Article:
BY ANNA SHORTRIDGE '19
The Building on Our Momentum Conference is fast approaching. Starting on Sunday and running through Monday evening, Mount Holyoke students, faculty, staff and other members of the community will have the opportunity to participate in events surrounding topics of diversity, equity and inclusion.
Kathleen Pertzborn, a member of the Diversity, Equity and Inclusion Steering Committee and one of the primary organizers of the conference explained its premise. “With help from many members of our community, we’ve planned a multi- faceted, engaging, two-day event that will bring us all together to experience and engage with each other’s ideas and concerns about our diversity, equity and inclusion at the College.”
When asked to explain the driving force behind the BOOM Conference, acting president Sonya Stephens shared her insight. “Our commitment to change and to being the change we want to see beyond our campus begins with a day dedicated to answering a single question: How do we move from being a ‘diverse campus’ to being a fully engaged campus community that is diverse, equitable and inclusive?
“If we want to deliver on this promise, we have to do the hard, systemic work that will lead to change, and change of a kind that will be real and sustained. To be successful, we all need to commit, and to align our work and energy with all the efforts of those who have led us to this point.”
According to the BOOM Facebook page, the ultimate goal is also that participants “will use what they learn about our current strengths and needs related to DEI, and begin to articulate our shared vision for an ideal campus community.”
Many students are thrilled to hear that Mount Holyoke is striving to move from being a “diverse campus” to one that internalizes its diversity. Thus, many on the MHC campus are looking forward to the conference and for the potential changes it may bring to MHC.
“I feel like it has the potential to start some really good conversations and hopefully cause some much needed changes to way we deal with diversity on this campus,” saic Lauren Queen ’20.
Additionally, Pertzborn shared what participants would be doing while at BOOM. “The conference will feature a keynote speaker, poster sessions, smaller panels and presentations, film screenings and interactive activities as well as ways to collect ideas and feedback as we move through the day,” she said.
Many of these events will be organized and led by MHC students, student orgs and faculty. One the students involved is Basil William Bartlett ’19, of Gender+. Gender+, which is in the recognition pro- cess, strives to “create an intersectional space to improve the lives of trans, gender non-conforming and non-binary students on campus and to create dialogue, provide resources and host events to educate the Mount Holyoke campus as a whole,” according to Bartlett.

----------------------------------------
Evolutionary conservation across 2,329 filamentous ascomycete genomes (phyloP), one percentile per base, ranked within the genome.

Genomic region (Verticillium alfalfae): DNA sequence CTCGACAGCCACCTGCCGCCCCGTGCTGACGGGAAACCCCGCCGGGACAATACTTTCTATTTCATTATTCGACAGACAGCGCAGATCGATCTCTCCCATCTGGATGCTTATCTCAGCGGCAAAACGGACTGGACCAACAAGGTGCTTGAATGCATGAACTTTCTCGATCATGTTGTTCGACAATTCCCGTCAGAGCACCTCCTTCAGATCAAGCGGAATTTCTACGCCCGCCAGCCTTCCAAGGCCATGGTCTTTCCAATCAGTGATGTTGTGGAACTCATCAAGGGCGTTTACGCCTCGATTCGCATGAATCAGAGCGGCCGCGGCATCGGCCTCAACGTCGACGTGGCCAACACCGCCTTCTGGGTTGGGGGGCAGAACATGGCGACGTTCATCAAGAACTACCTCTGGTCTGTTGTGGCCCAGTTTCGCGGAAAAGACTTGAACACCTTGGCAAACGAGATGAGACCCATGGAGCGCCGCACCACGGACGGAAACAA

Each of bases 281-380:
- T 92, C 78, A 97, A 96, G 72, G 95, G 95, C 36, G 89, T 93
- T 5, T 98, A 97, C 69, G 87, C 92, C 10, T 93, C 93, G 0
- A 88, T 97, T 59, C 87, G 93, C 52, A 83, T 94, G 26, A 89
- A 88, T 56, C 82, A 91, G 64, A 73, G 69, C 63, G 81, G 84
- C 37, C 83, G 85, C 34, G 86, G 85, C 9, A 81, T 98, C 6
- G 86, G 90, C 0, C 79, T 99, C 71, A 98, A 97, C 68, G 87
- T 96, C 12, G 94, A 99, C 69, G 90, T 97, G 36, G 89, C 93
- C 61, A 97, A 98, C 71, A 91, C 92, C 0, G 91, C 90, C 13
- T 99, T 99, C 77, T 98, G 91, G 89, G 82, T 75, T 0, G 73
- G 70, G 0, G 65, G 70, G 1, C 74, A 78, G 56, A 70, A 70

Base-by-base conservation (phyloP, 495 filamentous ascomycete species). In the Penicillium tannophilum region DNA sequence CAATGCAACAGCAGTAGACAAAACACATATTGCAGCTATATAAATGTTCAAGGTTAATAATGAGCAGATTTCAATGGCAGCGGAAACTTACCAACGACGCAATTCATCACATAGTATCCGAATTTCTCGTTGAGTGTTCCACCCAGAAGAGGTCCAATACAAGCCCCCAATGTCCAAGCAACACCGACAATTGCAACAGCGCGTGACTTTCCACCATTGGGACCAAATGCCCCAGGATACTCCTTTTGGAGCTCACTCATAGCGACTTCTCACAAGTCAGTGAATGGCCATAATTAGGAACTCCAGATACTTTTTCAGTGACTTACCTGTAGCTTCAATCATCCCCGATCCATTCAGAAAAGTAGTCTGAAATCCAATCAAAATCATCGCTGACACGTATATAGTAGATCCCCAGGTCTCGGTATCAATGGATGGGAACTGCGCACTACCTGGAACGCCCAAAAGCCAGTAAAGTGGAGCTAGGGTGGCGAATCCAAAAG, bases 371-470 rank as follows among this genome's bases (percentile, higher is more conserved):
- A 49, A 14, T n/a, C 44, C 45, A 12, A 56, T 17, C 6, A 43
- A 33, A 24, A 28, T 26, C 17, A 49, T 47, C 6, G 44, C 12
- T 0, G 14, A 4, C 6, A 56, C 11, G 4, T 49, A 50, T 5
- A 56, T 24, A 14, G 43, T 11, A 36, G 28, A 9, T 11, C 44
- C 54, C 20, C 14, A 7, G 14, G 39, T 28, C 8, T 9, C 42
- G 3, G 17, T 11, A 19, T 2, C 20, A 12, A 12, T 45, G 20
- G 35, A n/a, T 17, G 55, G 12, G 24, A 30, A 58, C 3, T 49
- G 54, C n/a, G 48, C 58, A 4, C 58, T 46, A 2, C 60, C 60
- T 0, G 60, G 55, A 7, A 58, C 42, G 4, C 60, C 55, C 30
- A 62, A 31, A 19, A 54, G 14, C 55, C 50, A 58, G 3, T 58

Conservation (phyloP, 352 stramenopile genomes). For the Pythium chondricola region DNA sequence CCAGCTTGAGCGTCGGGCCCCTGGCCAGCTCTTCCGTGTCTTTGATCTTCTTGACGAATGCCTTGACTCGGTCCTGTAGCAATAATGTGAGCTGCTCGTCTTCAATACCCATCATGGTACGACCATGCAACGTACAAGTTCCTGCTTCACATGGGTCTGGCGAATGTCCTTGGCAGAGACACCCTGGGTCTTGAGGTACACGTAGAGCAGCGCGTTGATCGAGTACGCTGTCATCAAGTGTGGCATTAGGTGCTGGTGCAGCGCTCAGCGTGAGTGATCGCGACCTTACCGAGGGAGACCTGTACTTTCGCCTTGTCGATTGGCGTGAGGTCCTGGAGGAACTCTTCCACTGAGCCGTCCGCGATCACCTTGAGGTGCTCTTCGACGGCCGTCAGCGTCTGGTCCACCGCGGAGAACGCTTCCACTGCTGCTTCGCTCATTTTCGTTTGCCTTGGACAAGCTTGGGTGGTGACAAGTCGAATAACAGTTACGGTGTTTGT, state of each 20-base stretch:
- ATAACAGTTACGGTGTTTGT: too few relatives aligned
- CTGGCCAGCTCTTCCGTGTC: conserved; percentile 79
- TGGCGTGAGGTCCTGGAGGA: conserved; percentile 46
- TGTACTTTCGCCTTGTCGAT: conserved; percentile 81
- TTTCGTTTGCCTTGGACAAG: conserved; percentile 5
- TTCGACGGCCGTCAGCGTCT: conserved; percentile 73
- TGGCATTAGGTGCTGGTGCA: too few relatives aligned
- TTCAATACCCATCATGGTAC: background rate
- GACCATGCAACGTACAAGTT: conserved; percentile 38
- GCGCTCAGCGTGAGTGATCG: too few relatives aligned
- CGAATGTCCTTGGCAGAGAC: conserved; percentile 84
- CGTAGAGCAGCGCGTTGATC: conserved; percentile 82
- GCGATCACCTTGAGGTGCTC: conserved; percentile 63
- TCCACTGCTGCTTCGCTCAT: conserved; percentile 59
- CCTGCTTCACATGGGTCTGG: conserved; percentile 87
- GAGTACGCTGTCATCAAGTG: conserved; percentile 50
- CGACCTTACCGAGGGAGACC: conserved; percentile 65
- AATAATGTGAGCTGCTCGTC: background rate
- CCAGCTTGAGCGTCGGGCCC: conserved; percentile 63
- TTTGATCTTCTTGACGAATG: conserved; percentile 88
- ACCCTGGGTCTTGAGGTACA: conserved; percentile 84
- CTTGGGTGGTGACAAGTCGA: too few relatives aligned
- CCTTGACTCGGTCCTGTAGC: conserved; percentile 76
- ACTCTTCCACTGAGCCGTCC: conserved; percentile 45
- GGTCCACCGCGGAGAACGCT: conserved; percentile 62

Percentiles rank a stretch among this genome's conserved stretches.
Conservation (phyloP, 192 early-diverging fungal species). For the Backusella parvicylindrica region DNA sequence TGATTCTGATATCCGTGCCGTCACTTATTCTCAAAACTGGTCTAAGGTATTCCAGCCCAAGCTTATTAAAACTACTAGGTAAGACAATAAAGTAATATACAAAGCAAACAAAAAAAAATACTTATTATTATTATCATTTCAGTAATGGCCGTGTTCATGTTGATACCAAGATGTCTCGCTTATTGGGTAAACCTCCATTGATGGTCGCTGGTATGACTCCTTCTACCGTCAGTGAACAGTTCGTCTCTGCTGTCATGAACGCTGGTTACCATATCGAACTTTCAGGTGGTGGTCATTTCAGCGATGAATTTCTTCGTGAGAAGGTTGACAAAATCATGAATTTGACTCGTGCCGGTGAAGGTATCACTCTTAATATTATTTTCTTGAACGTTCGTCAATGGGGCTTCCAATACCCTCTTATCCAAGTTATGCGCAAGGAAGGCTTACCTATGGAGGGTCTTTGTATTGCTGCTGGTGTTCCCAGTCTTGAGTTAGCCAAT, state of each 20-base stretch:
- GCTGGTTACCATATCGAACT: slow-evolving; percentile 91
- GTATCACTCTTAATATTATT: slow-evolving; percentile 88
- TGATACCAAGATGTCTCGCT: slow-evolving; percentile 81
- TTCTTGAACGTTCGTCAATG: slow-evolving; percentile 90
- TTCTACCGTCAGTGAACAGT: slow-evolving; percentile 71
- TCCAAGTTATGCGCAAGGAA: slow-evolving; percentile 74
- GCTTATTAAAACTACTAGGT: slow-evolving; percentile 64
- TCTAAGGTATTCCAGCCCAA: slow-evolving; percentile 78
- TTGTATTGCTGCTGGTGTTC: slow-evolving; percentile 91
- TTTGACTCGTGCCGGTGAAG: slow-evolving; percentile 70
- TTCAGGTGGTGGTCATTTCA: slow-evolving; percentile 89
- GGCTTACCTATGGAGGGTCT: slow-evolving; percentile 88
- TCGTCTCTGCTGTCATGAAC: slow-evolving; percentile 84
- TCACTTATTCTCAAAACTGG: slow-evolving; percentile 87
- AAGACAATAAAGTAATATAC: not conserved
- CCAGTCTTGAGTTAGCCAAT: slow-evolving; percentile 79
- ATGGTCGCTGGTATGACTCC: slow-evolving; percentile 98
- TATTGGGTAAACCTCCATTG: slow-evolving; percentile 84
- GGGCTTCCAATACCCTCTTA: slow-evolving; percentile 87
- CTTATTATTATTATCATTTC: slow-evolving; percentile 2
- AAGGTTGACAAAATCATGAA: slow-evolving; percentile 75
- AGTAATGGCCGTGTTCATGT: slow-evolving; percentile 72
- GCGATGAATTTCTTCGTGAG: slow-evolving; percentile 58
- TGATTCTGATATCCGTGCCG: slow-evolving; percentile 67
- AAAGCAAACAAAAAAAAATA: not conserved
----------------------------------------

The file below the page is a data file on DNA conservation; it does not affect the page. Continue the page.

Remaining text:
“Gender+ is using BOOM as an opportunity to educate and inform those on campus of how to respectfully navigate pronouns and language in order to improve the trans/gnc/non-binary experience on campus,” said Bartlett.
The org will be hosting Crash Course: Gender Pronouns 101, which focuses on informing students, faculty, staff and organizers about how to use pronouns respectfully and conversationally, as well as how to facilitate introductions.
However, many are skeptical of what the conference will hold and how it will play out. Queen, who said that she was looking forward to the conference, is also unsure of BOOM. She raised concerns that those who would most benefit from the conference will not attend, as the conference is not mandatory. Queen is also concerned about the ability of those members of the MHC community who are people of color to lead the event.
“I feel like some students are so vocal about how ‘great’ of an ally they are that they don’t actually take the time to be quiet and actually be one,” said Queen. “I really want the voices of students of color to take the forefront during this event.”
She also hopes that the conference will lead to visible, meaningful change on campus.
“Hopefully the conference leads to actual changes in the behavior of students and the way things happen on campus. I think conversations just so everyone can feel good about themselves are not necessary at this point and there is already a lot of that here,” said Queen.
“I feel like MoHo spends a lot of money on black (but also other POC) speak- ers and visitors etc., but perhaps more of that money should go towards more black and other POC professors, counselors, staff and other long-term changes to make the campus overall more diverse and inclusive. If it was more like that then we probably wouldn’t even need a conference like this.”
All students, faculty and staff are encouraged to participate in the conference. All Mount Holyoke classes will be cancelled on Monday, March 27 and administrative offices will be closed. While members of the MHC community are encouraged to participate, those with prior commitments should meet those commitments.
The conference is a part of the College’s Diversity, Equity and Inclusion Initiative. The process does not end on Monday night with the conference.
“We also know that not all of our collective needs will be covered on this one day,” explained Pertzborn, “so we’re looking forward to seeing what recommendations come out of the time we’ve dedicated, as a community, to this effort so we can plan for the future. BOOM is only the beginning!”